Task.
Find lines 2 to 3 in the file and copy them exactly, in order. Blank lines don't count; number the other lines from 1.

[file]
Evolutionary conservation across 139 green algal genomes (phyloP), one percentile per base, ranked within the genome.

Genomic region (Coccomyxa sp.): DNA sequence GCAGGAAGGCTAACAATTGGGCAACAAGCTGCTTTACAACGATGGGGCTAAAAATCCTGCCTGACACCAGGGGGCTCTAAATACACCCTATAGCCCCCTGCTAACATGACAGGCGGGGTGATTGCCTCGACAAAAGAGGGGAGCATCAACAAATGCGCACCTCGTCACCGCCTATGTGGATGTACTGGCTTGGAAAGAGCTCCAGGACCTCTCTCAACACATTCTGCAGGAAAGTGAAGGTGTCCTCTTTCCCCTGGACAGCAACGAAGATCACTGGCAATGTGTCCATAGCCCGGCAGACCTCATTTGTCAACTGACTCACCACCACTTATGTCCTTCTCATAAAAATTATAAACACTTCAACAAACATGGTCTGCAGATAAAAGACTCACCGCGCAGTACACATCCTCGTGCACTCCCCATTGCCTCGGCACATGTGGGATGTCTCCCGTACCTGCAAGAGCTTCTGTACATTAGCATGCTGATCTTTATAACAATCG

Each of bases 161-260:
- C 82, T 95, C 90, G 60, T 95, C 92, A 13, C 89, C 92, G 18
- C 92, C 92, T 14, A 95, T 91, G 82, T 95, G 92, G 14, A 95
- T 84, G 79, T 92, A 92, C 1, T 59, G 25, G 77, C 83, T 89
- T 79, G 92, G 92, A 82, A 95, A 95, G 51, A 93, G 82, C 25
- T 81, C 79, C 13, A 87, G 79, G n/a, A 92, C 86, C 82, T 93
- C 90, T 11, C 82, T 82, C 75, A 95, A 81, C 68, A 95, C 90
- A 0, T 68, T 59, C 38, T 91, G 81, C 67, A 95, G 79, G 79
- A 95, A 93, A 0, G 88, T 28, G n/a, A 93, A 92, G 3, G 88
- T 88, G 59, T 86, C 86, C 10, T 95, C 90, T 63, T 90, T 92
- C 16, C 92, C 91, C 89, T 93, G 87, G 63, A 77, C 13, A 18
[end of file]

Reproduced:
Genomic region (Coccomyxa sp.): DNA sequence GCAGGAAGGCTAACAATTGGGCAACAAGCTGCTTTACAACGATGGGGCTAAAAATCCTGCCTGACACCAGGGGGCTCTAAATACACCCTATAGCCCCCTGCTAACATGACAGGCGGGGTGATTGCCTCGACAAAAGAGGGGAGCATCAACAAATGCGCACCTCGTCACCGCCTATGTGGATGTACTGGCTTGGAAAGAGCTCCAGGACCTCTCTCAACACATTCTGCAGGAAAGTGAAGGTGTCCTCTTTCCCCTGGACAGCAACGAAGATCACTGGCAATGTGTCCATAGCCCGGCAGACCTCATTTGTCAACTGACTCACCACCACTTATGTCCTTCTCATAAAAATTATAAACACTTCAACAAACATGGTCTGCAGATAAAAGACTCACCGCGCAGTACACATCCTCGTGCACTCCCCATTGCCTCGGCACATGTGGGATGTCTCCCGTACCTGCAAGAGCTTCTGTACATTAGCATGCTGATCTTTATAACAATCG

Each of bases 161-260: